LITTLE BALKANS CHRONICLES — The picture show, Indian head pennies and war bonds

J.T. Knoll
Caption: Arma Theater courtesy of  Thx, Jaye and Tee

Here’s another excerpt from “Frogdancer,” an autobiography by former Arma native Frank Louis Jeler Jr. — J.T.K.

Arma Theater

There was picture show theater in Arma where I failed to return from one night in 1943 - 44.
My dad searched the town streets and alleys until midnight. He then went to the gentleman's house who owned the theater. After getting him out of bed, they opened this place and did a row-by-row search. They found me curled up in a seat in such a manner that when the theater was scanned, I wasn't seen. Thank goodness I didn't wake up alone in a totally dark, locked building.

Indian Head Pennies

When I was quite young, I found a jar at home with Indian head pennies inside. I took them to the front of the local drugstore to show them off. I knew that a penny wasn’t worth too much and when some adult offered me a nickel apiece for them, I accepted. I got a nickel for a penny. I told my dad later what a good trade I had made. My dad was very upset with me and told me about collector values. If he had kept the buffalo nickels that I got for them, he might have changed his mind later.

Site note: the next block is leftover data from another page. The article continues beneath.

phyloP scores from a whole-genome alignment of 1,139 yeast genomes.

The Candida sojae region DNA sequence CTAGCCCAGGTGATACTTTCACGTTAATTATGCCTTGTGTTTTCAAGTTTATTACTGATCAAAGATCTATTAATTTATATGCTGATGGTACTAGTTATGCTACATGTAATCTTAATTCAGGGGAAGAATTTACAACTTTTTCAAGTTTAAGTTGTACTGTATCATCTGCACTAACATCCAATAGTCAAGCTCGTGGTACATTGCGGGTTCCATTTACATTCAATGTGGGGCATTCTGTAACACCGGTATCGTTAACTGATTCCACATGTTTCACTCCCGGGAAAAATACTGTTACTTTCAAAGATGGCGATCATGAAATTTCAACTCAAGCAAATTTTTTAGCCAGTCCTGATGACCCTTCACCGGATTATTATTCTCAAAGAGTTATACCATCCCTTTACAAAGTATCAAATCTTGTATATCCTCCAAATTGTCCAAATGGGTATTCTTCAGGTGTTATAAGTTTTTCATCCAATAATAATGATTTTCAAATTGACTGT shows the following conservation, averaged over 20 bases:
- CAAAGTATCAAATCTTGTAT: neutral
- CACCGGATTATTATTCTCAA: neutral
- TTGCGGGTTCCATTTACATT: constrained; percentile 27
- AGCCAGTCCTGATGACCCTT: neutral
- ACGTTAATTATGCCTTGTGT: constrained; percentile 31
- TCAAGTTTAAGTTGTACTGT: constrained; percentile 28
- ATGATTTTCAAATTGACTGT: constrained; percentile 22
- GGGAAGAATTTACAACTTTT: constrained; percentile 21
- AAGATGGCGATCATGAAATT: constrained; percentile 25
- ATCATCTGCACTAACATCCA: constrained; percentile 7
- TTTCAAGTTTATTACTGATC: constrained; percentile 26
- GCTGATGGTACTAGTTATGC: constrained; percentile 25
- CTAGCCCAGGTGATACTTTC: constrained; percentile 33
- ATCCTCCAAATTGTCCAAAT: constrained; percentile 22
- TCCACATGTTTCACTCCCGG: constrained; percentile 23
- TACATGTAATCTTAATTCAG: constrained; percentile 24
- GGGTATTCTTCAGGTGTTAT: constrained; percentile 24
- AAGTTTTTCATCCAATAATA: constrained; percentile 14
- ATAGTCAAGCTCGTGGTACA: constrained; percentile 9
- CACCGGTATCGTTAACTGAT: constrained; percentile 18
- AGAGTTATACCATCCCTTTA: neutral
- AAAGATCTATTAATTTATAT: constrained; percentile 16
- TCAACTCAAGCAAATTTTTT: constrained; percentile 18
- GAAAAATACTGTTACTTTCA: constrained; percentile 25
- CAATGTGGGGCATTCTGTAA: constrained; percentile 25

WWII Savings Bonds

In 1942, our country was plunged into WWII. Patriotism was taught from nursery school and beyond to all children. We were to support the war effort in every way we could. The children planted Victory Gardens to help ease the family food needs. We were urged to save every piece of metal that was not being used. We learned to use ration stamps for most family needs. Gasoline and car tires were hard to get. Nothing was wasted. In 1943, my dad gave me a dime to go uptown to purchase a copy of the Arma Record Newspaper. It was published once a week.

I entered the printing shop and stated my need for one copy of this small newspaper about our town. The publisher handed me the copy, and I gave him the dime as payment. He declined my payment and told me to use it for candy or ice cream. I thanked him, but said that I would buy a saving bond stamp for my saving bond book instead.

When the book was full, you traded it for a War Bond. The following week’s paper had a small editor’s note saying “Our war effort has surely succeeded when you have children who prefer War Bond Stamps over candy and ice cream. I have witnessed this very thing last week in my office.” He did not use any names, but my mom and dad recognized the story because they bought me the stamp for my book. By the war’s end, I had a number of these war bonds.

— Frank Louis Jeler Jr.

If you have a remembrance and/or photo to share, send it — along with your name, address and phone number — by email to or by land mail to 401 W. Euclid, Pittsburg, Kansas 66762. You can phone and text photos to 620-704-1309. — J.T. Knoll